Bronte Amalthea Fund

Bronte Up 20% In 2018 As Short Bets Pay Off

Bronte Amalthea Fund commentary for the month of December 2018.

Q3 hedge fund letters, conference, scoops etc

Bronte Amalthea Fund

US markets had their worst December since the great depression year of 1931, but the month was a very good one for Bronte. Good enough also to make it an okay quarter despite October and especially November being somewhat patchy.

Bronte Amalthea Fund

Our shorts, in mostly over-hyped and over-levered companies, worked quite well. Our longs in generally high-quality companies declined by only one-third as much as the market average. No long “misbehaved” in December despite the poor market conditions, whereas in each of October and November a single (but not the same) long significantly degraded our performance.

Bronte Amalthea Fund

Pleasingly, across the month, our shorts went down much more than our longs. This was particularly pronounced before the December 26th rally. At that point, we were up for the month while the US market was down 15% percent. On December 26, the US market rose about 5 percent and we were approximately flat. The post-Christmas market has been quite strong, but we have gained only a little.

This capped a good 2018, where we made money on both our long and our short books. Just how good a year can be seen comparing Bronte to the main global indices.

Bronte Amalthea Fund

This is especially pleasing given just how poorly the German index performed, as Germany is our largest country of long exposure. We were – in a macro-sense – poorly positioned for the year but decent stock-picking made up for it.

There are more truly great companies in America than in Europe. California alone probably has more great companies than any single European country. But it is easier in Europe to find great companies at less than nose-bleed valuations. We thus remain overweight Europe despite a decade of underperformance by European indices. This positioning has not served us well, but at current valuations we are not inclined to change.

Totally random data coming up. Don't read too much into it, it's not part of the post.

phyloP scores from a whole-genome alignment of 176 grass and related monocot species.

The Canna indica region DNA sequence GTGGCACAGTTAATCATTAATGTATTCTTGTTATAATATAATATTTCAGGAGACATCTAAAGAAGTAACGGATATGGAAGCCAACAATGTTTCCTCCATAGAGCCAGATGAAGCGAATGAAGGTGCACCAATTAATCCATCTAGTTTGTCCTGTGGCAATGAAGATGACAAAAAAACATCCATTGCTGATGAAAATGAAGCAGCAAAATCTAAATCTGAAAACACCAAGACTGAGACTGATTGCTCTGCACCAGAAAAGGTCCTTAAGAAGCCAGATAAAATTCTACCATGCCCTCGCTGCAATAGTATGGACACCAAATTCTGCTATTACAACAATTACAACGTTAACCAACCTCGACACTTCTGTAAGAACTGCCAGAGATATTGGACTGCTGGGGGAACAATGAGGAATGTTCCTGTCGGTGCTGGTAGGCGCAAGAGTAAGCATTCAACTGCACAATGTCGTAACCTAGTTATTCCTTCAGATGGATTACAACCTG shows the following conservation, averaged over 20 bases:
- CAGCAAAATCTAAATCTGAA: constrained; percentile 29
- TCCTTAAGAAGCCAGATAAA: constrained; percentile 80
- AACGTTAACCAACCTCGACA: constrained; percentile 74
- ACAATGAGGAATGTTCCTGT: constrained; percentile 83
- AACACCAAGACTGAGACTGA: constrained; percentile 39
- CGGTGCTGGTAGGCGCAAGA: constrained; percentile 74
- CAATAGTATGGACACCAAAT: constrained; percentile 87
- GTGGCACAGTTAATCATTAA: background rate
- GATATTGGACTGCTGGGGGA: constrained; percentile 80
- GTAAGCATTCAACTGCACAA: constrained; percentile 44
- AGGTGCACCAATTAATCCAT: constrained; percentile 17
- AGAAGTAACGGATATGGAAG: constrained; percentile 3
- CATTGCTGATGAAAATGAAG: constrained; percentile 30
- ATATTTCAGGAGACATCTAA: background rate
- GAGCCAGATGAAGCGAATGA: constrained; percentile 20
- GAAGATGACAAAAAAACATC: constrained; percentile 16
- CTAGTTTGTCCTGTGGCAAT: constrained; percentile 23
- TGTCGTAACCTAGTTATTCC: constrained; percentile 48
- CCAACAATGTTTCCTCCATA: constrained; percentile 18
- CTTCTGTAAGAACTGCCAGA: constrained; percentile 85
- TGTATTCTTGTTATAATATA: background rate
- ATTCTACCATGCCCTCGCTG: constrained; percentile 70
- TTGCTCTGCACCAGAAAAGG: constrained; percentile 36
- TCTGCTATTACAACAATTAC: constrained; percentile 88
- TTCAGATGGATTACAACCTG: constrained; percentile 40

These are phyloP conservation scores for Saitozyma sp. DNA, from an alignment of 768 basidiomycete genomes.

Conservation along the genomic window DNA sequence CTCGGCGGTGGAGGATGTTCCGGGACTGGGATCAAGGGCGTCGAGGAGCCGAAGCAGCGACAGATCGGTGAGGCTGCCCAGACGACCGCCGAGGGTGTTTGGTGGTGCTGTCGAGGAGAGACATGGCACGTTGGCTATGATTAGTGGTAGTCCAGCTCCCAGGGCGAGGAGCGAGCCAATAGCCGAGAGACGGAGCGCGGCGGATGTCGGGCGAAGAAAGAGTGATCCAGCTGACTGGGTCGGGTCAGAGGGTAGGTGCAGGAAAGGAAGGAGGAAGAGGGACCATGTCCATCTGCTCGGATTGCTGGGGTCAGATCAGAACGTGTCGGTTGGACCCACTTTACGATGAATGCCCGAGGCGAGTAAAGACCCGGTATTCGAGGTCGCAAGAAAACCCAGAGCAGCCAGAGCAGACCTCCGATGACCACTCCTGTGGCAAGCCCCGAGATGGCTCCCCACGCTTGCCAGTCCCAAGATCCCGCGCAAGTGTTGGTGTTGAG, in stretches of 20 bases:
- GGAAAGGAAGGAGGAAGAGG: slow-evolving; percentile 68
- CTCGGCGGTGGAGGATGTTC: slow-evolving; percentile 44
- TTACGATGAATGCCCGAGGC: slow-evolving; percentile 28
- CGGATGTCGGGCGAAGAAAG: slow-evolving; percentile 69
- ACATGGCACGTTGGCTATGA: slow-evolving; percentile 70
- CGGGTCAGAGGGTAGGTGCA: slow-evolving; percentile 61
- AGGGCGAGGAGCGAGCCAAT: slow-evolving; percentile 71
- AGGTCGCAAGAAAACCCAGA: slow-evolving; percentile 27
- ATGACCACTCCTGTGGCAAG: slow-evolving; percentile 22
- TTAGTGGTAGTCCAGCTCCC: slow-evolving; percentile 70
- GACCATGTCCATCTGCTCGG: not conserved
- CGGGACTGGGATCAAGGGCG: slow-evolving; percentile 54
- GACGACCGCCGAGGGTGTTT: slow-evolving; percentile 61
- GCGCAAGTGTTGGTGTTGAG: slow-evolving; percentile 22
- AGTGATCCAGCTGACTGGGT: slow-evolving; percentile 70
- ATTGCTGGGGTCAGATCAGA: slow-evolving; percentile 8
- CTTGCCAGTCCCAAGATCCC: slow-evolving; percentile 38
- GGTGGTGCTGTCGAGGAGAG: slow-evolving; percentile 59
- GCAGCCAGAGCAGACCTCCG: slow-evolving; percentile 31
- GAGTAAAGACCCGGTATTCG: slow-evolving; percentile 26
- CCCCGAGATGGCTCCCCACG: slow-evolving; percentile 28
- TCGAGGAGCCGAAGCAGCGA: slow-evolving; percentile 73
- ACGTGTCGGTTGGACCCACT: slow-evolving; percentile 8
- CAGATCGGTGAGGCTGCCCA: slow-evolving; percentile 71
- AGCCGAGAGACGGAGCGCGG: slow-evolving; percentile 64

We are hopeful that in a market downturn, America’s great companies retreat to values at which we are happier to buy. Alas it hasn’t happened yet.


The good December has, as fortunate outcomes sometimes do, made our task at Bronte slightly difficult. Our basic model is to short low quality, typically heavily promoted, companies and go long very good companies that we buy with the intention of holding for a very long time.

True bear markets spare almost nobody: even good quality companies decline in price. We expect to episodically lose money on our longs. But (hopefully) our shorts will decline more, thereby protecting most of your value.

Even more importantly, the shorts deliver cash we can deploy into buying more high-quality companies when their valuations are more attractive. She with the biggest pile of high-quality assets at the end wins. We plan to reach this nirvana by shorting the trashier end of the market – and converting the gains into high quality assets purchased at attractive prices.

Our current positioning

We are less long than our default positioning and we still find it easy to discover shorts (and are comfortable with our short book). This has served us well of recent times, but we would love to be longer. A downside of our portfolio construction is that when markets rally our shorts bounce much harder. Generally, these stocks offer their owners hopes and dreams, and when fear departs hope will rush back in to fill the vacuum – often assisted by panicked covering from over-extended short sellers.

Nonetheless, despite the pull-back, we haven’t found too much we are comfortable buying. As noted above, in the very strong markets between Christmas and New Year we were approximately flat. We missed out on the bounce almost entirely. Should the market further rediscover its animal spirits we will struggle to keep up.

But we have found a few atypical longs. During our latest overseas research trip we visited several small-cap companies, mostly with the intention of cross-checking other positions. Serendipitously we found some of them to be worthwhile quality investments. Liquidity and size constraints mean these small caps (based in French Canada and Switzerland) will never amount to more than a few percent of the portfolio. We think they will work well though.

These small-caps are helpful, but our main goal is new 8-10 percent positions we can hold for decades. This is, of course, our endless quest, but is made more necessary and more pressing by December’s market plunge and the gains generated from our short book.

Thanks again for the trust you have placed in us.

The Bronte team


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